§ THE PRIME MINISTER AND SECRETARY OF STATE FOR, FOREIGN AFFAIRS (The Marquess of SALISBURY)
said, that he agreed with the noble and learned Lord opposite (Lord Fitzgerald) that they should go into Committee at once; but with regard to the question as to what their Lordships should do when they came to the 21st clause, he should be sorry if the House then came to a Resolution such as that suggested by the noble and learned Lord to adjourn for another considerable period. He did not think anything would be gained by that course. If noble Lords were not able to ascertain the import and bearing of the clauses now, they were not likely to do so by Friday. The Government felt the extreme difficulty of the subject in framing the clauses so as to meet every view. That had been felt by everybody who had attempted to deal with it. It was not only difficult in itself, by reason of the state of the law, but on account of the strangely varying testimony with respect to the probable bearing of each portion of the clauses as originally drawn. It required, they might say, an expert to know what Irish tenants would do, and what Irish County Court Judges would do; but the worst of it was that experts were not yet agreed upon the subject, and they directly differed with each other upon it, and, therefore, there was undoubtedly more than usual perplexity and difficulty in adapting the language of the clauses to the necessities of the legislation the Government had in view. He should be extremely sorry if their Lordships, when they reached these clauses, were to adjourn. What the Government wanted was not an adjournment, but discussion, in order to hear from noble Lords precisely what were the objections which they took to the new clauses. By an adjournment before they came to the clauses, they would be as much in the dark as over as to what noble Lords thought. It was important to know what the danger was which certain noble Lords anticipated; and they could not consider how the language of the clauses should best be drawn, in order to meet these apprehensions until they knew where the danger lay. He would, therefore, deprecate any proposal which. would prevent a full discussion of the clauses. If, after the clauses had been 15 discussed, and they had gone through the Bill, it should be the pleasure of the House to recommit the Bill as to these clauses, that would be perfectly in Order, and might, perhaps, meet the views of some of those who had spoken on this subject. It was the desire of the Government to give every facility for bringing this Bill into accordance with the feelings of noble Lords so far as it was consistent with the main object of the Bill. He would, therefore, recommend that they should go on with the Bill that night; and if they did not finish it, they might do so on Friday, and might then recommit it to some day after that.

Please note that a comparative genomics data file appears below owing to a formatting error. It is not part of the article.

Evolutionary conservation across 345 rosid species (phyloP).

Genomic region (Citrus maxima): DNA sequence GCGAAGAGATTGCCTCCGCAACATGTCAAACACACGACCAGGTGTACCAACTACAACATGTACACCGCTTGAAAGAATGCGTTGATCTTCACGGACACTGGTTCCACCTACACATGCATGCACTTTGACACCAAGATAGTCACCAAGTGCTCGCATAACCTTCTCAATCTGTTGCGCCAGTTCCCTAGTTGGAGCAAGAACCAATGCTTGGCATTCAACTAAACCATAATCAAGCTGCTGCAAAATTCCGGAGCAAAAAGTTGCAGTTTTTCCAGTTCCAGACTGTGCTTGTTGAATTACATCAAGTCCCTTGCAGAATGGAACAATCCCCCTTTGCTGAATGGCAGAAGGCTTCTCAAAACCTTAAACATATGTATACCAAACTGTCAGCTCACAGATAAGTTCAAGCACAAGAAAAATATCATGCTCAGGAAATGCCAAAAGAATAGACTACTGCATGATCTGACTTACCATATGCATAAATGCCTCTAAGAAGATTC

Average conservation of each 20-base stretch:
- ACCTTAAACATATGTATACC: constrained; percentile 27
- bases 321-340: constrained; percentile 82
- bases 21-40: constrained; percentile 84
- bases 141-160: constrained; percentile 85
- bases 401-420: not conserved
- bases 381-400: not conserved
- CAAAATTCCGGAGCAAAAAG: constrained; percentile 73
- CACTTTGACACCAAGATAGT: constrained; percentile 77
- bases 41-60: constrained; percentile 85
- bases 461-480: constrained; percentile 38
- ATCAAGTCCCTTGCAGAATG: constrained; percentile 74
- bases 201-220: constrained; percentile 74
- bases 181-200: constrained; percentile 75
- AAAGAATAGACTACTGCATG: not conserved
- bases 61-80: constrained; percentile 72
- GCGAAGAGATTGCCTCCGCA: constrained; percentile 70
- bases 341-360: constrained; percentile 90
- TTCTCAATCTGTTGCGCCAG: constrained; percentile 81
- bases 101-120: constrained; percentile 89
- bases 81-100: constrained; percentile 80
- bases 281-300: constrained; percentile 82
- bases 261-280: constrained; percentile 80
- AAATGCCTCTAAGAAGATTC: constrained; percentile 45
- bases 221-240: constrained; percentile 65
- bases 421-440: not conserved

THE EARL OF KILMOREY
said, he hoped that the Government would allow an adjournment after reaching the 21st clause, in consideration of the vital importance of the question to those who were Irish landowners.
§ House in Committee.